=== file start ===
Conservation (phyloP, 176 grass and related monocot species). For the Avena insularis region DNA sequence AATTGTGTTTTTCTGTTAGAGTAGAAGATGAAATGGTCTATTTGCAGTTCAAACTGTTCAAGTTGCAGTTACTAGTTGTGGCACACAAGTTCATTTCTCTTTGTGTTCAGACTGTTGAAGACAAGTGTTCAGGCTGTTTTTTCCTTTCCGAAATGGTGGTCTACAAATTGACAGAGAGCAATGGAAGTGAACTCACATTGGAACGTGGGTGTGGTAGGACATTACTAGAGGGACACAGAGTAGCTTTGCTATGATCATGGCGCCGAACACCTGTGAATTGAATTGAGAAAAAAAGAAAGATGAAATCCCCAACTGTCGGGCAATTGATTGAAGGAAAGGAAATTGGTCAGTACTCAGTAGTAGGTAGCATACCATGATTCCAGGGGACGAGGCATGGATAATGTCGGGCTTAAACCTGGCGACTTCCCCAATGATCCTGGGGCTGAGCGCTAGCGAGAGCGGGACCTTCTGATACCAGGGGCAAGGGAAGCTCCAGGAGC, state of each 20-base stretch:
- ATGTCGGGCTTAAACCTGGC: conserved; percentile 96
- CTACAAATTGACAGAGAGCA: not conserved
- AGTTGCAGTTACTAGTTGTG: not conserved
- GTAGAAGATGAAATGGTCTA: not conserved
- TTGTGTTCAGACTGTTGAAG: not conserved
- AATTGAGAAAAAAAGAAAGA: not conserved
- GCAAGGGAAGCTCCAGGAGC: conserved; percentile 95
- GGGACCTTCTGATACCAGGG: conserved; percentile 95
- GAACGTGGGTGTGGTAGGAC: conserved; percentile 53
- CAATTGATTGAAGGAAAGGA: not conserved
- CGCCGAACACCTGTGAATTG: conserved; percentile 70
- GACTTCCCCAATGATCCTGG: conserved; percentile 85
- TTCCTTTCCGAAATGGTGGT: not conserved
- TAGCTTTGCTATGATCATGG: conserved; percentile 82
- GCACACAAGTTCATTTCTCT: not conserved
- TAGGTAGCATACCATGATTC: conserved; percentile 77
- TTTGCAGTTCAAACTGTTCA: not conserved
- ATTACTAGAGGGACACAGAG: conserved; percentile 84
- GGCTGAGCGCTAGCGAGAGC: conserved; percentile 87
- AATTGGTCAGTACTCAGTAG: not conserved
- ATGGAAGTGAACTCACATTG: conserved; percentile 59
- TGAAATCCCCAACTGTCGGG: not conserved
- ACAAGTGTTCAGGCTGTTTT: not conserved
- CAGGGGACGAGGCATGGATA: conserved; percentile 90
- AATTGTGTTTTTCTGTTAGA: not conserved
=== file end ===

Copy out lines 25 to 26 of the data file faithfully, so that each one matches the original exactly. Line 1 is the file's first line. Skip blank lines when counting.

- CAGGGGACGAGGCATGGATA: conserved; percentile 90
- AATTGTGTTTTTCTGTTAGA: not conserved